The vast majority of stay-home moms, regardless of income or social status, choose to stay home because home and family is where we find fulfillment. Betty Friedan wasn’t right about much, but she was certainly correct that such women are dangerous: we repudiate the feminist world-view, and find self-actualization in (brace yourself) loving and serving our families.
Many of us are college educated. We think, we read, we discuss, we protest, and we vote. (Thanks, Suffragettes!) As National Post’sMarni Soupcoff observes, many homemakers indeed joined a tea party, but not quite the one Hillary Clinton had in mind. In this, we potentially threaten the existence of feminist political power; thus, feminism cannot validate our choices. Evidently, this has not yet occurred to Frank Bruni, who still seems naïvely befuddled by the Rosen debacle:
What’s most bothersome about Rosen’s comment… was its betrayal of what the Democratic Party and feminism at their best are supposed to be about: recognizing the full diversity of human experience and empowering everyone along that spectrum to walk successfully down the path of his or her choosing, so long as it poses no clear harm to anyone else.
Well said, but he misses a big fat irony: in the view of many persons (male and female) with traditional values, the Dem-fems are constantly and relentlessly advancing an anti-life, anti-marriage, anti-family, anti-human, anti-freedom agenda, which poses a clear threat, not only to individuals, but to the fabric of society and by extension, the future of the nation itself.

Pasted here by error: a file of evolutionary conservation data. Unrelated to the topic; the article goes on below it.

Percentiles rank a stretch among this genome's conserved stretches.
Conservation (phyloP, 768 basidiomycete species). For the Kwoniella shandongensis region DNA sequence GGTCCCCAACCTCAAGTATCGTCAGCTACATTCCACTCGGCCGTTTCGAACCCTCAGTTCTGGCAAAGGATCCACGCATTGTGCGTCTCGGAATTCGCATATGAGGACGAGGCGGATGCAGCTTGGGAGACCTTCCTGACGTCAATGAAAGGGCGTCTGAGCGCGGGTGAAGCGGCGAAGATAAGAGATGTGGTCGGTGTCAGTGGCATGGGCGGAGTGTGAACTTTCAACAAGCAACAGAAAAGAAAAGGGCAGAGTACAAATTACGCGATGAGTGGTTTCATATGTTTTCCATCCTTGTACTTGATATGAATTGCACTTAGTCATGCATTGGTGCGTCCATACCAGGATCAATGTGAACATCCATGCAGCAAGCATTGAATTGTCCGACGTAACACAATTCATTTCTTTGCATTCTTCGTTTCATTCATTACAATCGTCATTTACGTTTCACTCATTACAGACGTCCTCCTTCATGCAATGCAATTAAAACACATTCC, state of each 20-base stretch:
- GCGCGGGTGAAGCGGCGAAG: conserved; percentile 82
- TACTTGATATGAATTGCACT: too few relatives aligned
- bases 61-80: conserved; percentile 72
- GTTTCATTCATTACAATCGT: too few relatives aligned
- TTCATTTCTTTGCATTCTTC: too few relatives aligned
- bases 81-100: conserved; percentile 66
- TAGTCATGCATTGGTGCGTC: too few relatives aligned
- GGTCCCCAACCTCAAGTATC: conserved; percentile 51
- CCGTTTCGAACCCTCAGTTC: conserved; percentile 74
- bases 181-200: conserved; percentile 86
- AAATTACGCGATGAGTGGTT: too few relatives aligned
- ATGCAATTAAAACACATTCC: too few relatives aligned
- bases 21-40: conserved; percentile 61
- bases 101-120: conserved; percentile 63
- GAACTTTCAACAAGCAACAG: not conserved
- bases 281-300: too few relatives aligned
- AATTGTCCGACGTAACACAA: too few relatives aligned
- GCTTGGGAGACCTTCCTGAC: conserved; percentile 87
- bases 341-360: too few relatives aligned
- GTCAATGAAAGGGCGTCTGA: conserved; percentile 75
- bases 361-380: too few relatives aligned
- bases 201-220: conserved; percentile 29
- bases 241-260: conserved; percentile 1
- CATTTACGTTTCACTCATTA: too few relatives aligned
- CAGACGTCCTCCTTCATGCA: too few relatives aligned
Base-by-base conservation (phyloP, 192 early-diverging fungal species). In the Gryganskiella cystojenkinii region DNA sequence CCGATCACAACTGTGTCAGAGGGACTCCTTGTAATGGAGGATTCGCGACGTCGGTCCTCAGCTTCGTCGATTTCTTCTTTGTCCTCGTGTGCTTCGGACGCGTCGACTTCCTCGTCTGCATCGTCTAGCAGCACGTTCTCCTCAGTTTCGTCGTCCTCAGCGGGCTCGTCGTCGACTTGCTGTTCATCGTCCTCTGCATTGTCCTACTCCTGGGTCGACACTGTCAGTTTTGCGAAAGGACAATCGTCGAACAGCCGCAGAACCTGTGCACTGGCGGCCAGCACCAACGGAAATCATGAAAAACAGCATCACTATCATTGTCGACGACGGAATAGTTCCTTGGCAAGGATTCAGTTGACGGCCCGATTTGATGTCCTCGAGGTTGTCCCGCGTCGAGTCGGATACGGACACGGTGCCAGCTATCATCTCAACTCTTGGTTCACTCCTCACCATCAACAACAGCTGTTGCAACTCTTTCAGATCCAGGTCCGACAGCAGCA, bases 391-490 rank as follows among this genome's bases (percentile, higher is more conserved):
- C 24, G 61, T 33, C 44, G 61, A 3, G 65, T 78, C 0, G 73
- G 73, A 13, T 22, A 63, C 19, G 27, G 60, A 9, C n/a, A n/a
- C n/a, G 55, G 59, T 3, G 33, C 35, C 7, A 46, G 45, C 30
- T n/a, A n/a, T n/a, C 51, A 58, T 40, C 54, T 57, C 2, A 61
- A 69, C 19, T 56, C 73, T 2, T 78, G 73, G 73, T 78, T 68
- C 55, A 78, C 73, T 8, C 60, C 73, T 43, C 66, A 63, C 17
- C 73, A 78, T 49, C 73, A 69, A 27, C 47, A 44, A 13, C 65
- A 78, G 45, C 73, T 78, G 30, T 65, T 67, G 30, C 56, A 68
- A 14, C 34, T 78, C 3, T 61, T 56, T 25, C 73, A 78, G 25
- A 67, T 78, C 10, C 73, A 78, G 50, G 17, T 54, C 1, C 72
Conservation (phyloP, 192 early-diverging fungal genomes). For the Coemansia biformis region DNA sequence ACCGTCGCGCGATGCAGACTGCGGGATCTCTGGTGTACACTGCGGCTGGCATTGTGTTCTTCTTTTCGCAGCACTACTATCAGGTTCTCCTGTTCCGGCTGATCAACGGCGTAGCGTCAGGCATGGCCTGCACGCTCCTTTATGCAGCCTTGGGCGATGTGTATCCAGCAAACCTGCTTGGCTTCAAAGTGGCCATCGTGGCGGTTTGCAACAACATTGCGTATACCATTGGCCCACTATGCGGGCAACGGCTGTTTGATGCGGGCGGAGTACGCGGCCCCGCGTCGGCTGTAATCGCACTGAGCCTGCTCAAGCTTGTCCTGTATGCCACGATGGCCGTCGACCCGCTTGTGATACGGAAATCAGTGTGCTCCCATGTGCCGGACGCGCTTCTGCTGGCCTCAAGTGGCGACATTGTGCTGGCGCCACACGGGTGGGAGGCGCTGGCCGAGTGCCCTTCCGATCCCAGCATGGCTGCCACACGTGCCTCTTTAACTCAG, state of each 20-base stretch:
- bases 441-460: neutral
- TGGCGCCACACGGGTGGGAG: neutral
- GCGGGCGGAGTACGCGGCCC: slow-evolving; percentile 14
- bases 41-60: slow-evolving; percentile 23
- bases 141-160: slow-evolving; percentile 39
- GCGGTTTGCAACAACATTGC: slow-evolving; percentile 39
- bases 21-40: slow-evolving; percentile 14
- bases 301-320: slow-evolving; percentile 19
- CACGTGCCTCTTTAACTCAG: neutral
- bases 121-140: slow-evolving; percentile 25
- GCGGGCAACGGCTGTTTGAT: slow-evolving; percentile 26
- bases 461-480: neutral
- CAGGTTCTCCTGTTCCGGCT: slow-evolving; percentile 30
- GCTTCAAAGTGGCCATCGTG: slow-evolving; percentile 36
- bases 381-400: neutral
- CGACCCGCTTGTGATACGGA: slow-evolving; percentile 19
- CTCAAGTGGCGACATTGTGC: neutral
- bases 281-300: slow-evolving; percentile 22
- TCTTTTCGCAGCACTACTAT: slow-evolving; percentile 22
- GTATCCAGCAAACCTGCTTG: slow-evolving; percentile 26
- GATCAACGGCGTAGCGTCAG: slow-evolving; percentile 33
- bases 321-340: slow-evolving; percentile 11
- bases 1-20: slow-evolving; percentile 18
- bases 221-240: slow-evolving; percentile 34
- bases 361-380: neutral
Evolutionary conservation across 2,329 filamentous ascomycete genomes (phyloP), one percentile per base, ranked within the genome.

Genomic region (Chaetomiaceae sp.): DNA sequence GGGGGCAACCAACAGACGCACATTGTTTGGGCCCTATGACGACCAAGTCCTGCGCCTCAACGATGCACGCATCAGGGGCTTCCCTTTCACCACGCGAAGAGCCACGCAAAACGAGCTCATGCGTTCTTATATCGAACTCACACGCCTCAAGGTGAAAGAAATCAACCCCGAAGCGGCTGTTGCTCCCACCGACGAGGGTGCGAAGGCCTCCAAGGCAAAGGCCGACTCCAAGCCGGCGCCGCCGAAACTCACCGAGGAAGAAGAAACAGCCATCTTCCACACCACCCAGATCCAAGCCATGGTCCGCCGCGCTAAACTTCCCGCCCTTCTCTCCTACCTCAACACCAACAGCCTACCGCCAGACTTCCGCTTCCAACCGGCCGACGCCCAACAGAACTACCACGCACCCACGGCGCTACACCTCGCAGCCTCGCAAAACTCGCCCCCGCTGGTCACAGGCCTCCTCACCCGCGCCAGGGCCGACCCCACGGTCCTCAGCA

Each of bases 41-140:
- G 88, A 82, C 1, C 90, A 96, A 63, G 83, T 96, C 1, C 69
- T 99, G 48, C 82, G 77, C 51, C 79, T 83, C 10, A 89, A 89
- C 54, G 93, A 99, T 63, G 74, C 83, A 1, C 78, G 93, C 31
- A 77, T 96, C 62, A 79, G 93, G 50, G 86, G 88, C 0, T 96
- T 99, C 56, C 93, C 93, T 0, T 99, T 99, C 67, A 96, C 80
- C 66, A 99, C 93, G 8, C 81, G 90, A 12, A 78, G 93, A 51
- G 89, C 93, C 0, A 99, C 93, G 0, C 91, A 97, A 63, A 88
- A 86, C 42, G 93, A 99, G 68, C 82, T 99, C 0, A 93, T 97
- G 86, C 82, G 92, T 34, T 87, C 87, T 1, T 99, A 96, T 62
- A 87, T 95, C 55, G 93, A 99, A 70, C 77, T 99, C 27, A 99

Bruni remembers how his own mother was vexed by the feminist notion that full-time motherhood somehow meant “turning your back” on your college education: ‘“I haven’t turned my back on my education,” she continued, adding that she used it daily “to make my home the center of learning it should be.”
And there, perhaps, we hit on the chief danger posed by traditional motherhood: if moms and dads are influencing their children, there is less chance they’ll succumb to the Dem-fem worldview. Taranto notes:
Fifty years ago, Ann Romney’s life would have made her just a regular woman. Today, she is a countercultural figure—someone who lives in a way that the dominant culture regards with a hostile disdain. And she has chosen to live that way, which is why Hilary Rosen, as an intellectual heiress to Betty Friedan, regards her as a villain rather than a victim.
Of course, smart moms know who the real villains are, and we’re teaching our children (future voters and taxpayers) to recognize them too. Living dangerously? Bring it on.
Mariette Ulrich writes from western Canada. She blogs on Family Edge. This article first appeared at Mercatornet.com and is reprinted under a Creative Commons License.
The Asian Tiger ― Japan ― is in danger of extinction
May 7, 2012 (HLIWorldWatch.org) - Do you know any Japanese people? If you do, you had better look fast, because they’re an endangered species.